Tuesday, December 23, 2008

curiosity-to-survive fm in cairo: kahire'de altıncı gün

doğu akdeniz'in kutsal üçlüsünü tamamladım çalışkan çocuk olarak.

internet kesildi de dört gün herkes kendini şehre, toplantıya, yüzyüze diyaloglara verdi.

alltimes favorite is:


Cairene new rich followed by the rising middle classes have opted for departing from the centre of Cairo to the satellite cities and the gated walled-off communities in the desert. The American middle class suburban dream—advertised as villas and condominiums with swimming pools, privatised golf tracks, gyms and reinvented Disneyfied landscapes—has been Egyptianised. The urban expansion of the city of Cairo looks more than ever like an expanding huge slum. Wist al-Balad (Downtown) looks like it has been depopulated from its well to do middle classes. Furthermore, a decentralisation of the professional world has been occurring through the recreation of alternative centres such as the Smart Village, Mohandessin, or the recent move of the American University in Cairo. But Downtown Cairo is repopulated in the evenings but sha'abi (popular) youngsters and there are a few endeavours in reclaiming the centre for arts and intellectual life. Would Downtown face a process of gentrification which many European capitals have undergone, or would it simply wither away following the logic of the neo-liberal government's agenda aided by the discourse against 'Ashawaiyyat, as cancer and as an essential evil that has to be removed? This process of eliminating slums, seems to be paring with the idea of erasing history especially if it is a history related to the khawagat culture of the Ismailliyya quarter and Belle Epoque architecture. On the other hand, a nostalgic trend epitomised in Alaa al-Aswani´s Jacoubian Building tells us that the cause is not totally lost. However, the question remains where is the interest of developers? Let us imagine scenarios...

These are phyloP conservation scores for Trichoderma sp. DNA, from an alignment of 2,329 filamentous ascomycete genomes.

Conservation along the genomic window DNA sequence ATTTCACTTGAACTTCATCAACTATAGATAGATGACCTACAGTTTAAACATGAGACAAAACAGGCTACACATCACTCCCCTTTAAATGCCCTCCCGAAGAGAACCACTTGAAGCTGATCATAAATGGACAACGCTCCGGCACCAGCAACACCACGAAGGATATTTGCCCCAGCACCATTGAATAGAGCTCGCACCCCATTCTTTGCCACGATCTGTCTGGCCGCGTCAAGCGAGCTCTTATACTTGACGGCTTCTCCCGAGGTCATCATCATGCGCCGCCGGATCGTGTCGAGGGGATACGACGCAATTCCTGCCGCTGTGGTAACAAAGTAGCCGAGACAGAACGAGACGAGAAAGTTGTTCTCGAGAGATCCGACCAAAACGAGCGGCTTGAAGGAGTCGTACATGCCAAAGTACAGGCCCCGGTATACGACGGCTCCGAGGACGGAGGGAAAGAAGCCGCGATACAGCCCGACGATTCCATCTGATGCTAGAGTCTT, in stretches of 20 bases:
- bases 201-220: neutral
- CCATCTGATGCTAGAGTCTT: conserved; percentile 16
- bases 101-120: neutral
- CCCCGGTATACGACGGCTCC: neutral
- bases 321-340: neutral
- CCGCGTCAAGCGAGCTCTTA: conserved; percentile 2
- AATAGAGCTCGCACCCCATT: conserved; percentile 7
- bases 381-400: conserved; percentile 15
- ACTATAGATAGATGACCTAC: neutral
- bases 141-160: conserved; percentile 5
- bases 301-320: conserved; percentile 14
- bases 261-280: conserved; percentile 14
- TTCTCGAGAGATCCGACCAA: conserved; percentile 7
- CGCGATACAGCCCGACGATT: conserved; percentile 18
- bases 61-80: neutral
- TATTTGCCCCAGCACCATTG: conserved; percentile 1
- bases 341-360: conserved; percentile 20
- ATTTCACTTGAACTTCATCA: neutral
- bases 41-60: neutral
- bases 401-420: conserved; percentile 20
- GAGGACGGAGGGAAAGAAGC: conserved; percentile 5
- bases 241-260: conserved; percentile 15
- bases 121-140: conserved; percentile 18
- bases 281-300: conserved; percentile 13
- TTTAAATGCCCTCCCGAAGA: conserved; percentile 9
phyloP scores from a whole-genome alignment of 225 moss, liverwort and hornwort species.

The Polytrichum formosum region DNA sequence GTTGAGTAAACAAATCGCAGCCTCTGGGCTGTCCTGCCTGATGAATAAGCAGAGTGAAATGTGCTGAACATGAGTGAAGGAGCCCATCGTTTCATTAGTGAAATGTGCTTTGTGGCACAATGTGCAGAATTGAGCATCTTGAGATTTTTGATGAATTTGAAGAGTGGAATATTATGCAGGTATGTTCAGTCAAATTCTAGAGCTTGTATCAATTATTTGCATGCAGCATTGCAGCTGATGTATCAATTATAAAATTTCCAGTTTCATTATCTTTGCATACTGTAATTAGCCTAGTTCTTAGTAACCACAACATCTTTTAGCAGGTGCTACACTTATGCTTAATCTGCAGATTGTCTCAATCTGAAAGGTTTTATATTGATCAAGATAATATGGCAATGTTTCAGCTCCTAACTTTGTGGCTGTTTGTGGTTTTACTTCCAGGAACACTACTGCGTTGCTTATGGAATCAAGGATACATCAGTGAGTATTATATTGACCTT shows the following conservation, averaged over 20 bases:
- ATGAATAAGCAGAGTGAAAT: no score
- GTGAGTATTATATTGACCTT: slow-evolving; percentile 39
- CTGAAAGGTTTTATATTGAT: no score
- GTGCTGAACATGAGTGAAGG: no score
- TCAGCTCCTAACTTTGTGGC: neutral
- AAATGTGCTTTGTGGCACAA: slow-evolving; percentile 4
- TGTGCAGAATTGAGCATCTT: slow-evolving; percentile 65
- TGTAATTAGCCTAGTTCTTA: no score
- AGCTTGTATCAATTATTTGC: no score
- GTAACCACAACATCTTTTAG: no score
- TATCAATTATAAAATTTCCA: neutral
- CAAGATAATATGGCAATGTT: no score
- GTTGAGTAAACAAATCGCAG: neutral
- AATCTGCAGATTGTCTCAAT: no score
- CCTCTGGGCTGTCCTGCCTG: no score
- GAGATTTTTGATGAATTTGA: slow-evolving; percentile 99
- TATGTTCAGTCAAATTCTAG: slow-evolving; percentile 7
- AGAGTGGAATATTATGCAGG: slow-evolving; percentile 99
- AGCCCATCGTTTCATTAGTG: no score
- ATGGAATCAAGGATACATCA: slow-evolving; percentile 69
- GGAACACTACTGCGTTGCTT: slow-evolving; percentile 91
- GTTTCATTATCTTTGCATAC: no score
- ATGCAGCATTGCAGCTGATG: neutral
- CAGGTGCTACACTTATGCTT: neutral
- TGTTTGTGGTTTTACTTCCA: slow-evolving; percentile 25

Born in Egypt, Mona Abaza attained a B.A. in Political Science at the American University in Cairo, Egypt, an M.A. in Sociology from University of Durham, UK, in 1986 and a Ph.D from the University of Bielefeld in 1990. Currently, she is associate professor and department chair of Sociology, Anthropology, Egyptology and Psychology at the American University in Cairo. She has been a visiting scholar in Singapore (ISEAS), Kuala Lumpur, Paris (EHESS), Berlin (Wissenschaftskolleg), Leiden (IIAS), Wassenaar (NIAS) and Bellagio (Rockefeller Foundation). Her research interests are religious and cultural networks between the Middle East and Southeast Asia, the Hadhrami diaspora in Southeast Asia and consumer culture in Egypt. Her publications include: Debates on Islam and Knowledge in Malaysia and Egypt, Shifting Worlds, (RoutledgeCurzon Press, UK. 2002); Islamic Education, Perceptions and Exchanges: Indonesian Students in Cairo, (Cahier d'Archipel, 23. EHESS, Paris. 1994); The Changing Image of Women in Rural Egypt, (Cairo Papers in Social Science, The American University in Cairo, 1987). The Changing Consumer Culture of Modern Egypt, Cairo’s Urban Reshaping, (Brill/AUC Press, 2006).

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